Ants have unique ability to switch between individual and collective action, says study

Ants are able to transport objects such as food that are much larger than themselves by intuitively understanding when to be part of the collective muscle

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The Independent Online

Ants have an almost unique ability among animals to switch between individual and collective action, according to new research which uncovers the mystery behind their impressive teamwork.

The insects are able to transport objects such as food that are much larger than themselves by intuitively understanding when to be part of the collective muscle and when to play an individual “scouting” role for the group, researchers found.

Experiments using the Cheerios breakfast cereal showed how groups of a dozen or more ants working in unison could haul much bigger items by pushing in the same direction. But crucially, when the group moves off-course or trouble looms, the ant who first realises the problem transforms into a highly individualistic leader.

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The experiments involved ants moving pieces of Cheerios breakfast cereal (Michael Himbeault/Flickr)

This ant signals the need for a direction change by tugging at a different angle – and her colleagues instantly accept the decision and follow suit.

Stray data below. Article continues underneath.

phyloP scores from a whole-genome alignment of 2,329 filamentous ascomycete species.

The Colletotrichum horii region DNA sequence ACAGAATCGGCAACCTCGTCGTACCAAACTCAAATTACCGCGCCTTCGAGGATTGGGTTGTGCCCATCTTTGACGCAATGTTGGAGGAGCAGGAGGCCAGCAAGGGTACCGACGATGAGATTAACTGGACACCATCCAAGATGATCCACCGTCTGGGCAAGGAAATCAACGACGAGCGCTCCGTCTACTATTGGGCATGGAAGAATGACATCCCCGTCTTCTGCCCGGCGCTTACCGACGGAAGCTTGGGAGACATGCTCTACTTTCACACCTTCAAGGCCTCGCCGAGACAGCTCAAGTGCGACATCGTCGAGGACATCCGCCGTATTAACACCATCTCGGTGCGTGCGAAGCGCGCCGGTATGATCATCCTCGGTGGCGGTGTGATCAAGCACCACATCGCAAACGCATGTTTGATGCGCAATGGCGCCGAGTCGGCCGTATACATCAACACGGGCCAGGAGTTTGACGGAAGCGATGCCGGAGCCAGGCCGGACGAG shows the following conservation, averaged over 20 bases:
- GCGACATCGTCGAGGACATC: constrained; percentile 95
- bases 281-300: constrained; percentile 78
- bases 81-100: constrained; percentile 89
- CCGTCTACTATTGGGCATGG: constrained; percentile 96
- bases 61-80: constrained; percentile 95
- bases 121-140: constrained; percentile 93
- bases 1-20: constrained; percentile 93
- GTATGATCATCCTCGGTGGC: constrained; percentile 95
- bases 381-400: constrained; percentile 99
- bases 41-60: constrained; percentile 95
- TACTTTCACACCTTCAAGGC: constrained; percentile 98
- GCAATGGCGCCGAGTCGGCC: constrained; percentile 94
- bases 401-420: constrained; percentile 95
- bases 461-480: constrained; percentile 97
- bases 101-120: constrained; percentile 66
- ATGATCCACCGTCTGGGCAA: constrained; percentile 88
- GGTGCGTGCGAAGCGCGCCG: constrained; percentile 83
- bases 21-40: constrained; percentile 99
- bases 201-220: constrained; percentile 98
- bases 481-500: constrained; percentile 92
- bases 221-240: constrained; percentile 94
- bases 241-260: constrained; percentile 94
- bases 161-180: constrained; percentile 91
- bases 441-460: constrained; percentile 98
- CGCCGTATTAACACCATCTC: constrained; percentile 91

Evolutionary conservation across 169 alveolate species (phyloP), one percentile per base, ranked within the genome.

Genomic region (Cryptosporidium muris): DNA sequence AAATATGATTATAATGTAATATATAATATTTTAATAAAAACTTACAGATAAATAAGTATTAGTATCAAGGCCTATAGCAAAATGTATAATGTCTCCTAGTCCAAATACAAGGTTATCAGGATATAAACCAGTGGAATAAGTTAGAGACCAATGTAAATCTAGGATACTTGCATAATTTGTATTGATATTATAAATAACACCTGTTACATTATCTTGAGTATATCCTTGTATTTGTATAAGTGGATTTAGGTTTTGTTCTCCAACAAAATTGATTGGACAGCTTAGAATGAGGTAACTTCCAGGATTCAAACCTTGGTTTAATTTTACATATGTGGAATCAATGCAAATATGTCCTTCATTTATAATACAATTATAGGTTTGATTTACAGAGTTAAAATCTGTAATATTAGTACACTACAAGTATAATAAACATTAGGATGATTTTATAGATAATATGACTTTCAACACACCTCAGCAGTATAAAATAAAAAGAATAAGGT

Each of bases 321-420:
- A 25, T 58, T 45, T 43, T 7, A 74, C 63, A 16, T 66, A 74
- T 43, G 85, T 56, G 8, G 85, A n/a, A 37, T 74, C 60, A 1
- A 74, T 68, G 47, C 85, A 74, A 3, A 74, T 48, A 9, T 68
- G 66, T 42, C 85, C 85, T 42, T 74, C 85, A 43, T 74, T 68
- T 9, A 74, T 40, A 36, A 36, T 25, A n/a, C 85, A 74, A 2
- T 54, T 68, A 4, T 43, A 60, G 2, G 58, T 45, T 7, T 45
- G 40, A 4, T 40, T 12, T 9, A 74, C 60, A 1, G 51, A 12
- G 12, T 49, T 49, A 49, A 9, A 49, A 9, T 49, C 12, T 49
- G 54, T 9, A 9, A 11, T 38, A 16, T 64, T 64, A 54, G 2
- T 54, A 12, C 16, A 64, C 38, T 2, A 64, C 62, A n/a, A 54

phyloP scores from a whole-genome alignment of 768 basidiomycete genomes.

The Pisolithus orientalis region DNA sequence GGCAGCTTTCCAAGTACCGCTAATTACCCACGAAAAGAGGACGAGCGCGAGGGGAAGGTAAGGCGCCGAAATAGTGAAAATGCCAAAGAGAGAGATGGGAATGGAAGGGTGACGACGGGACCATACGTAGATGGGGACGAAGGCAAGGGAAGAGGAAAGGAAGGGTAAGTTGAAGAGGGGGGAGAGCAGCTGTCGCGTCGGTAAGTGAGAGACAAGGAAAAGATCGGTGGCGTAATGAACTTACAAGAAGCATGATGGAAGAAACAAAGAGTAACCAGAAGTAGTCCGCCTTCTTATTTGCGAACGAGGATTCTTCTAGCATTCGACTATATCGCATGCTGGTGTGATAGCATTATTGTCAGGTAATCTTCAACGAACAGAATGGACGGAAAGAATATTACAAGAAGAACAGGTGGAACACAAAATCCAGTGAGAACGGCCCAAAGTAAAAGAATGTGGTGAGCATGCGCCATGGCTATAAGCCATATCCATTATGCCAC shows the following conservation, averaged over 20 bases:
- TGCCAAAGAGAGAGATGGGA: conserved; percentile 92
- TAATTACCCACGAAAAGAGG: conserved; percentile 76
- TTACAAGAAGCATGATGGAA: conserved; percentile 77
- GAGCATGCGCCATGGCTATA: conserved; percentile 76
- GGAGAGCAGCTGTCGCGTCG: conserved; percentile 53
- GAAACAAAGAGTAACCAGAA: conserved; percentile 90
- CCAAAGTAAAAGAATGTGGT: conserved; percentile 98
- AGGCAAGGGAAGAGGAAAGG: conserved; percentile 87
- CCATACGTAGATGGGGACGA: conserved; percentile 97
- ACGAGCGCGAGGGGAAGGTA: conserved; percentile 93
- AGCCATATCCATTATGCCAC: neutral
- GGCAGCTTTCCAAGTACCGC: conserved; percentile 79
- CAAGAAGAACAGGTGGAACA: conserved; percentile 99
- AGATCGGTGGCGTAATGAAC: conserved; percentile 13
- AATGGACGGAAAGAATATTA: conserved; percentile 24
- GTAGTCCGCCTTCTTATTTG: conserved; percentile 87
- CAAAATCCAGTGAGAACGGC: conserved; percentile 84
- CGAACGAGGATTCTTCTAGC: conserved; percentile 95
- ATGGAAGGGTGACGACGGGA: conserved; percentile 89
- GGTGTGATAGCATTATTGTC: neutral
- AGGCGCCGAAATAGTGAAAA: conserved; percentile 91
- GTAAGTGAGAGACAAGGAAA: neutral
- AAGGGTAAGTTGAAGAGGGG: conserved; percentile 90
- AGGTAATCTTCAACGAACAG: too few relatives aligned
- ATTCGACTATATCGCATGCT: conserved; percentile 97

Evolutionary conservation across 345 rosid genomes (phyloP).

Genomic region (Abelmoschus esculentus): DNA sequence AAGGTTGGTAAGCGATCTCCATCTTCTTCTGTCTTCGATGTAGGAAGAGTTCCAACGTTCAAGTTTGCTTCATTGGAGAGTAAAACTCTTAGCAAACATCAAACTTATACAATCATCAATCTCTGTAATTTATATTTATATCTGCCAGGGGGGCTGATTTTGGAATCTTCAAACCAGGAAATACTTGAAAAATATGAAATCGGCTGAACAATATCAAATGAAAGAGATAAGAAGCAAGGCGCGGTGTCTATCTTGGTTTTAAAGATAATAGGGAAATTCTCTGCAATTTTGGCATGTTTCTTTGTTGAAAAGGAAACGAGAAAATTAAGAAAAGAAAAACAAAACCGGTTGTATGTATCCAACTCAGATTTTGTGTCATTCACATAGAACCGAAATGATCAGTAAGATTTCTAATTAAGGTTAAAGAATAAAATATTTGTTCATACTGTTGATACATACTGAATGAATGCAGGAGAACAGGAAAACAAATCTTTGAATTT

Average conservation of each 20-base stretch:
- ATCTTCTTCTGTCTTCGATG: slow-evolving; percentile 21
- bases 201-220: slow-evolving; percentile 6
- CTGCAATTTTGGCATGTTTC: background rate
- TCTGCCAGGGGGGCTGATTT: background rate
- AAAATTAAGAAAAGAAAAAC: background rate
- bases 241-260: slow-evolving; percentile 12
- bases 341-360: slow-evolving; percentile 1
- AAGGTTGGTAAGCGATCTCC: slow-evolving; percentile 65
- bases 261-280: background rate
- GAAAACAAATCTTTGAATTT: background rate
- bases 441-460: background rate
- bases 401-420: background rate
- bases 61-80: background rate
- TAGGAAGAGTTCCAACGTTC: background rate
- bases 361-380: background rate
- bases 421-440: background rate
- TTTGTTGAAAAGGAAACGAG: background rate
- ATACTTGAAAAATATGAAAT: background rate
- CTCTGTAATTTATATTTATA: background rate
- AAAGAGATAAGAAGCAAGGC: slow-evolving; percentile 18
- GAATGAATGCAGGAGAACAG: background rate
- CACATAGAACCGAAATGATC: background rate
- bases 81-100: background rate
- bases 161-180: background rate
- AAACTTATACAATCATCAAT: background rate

“The individual ant has the idea of how to pass an obstacle but lacks the muscle power to move the load. The group is there to amplify the leader’s strength so that she can actually implement her idea,” said Ofer Feinermann, the study’s lead author.

But the lead ant will only carry the baton for a short period, typically yielding to another 10 to 20 seconds later, by which point another ant has become best placed to make leadership decisions.

 

“As far as we can tell the scout is no different to the other ants. No one designates the leader, she designates herself because she has current knowledge about the correct direction,” he added.

Ants are among the very few species, besides humans, that organise among themselves to collectively carry loads far heavier than an individual member of their species.

The study by the Weizmann Institute of Science in Israel was published in the journal Nature Communications.

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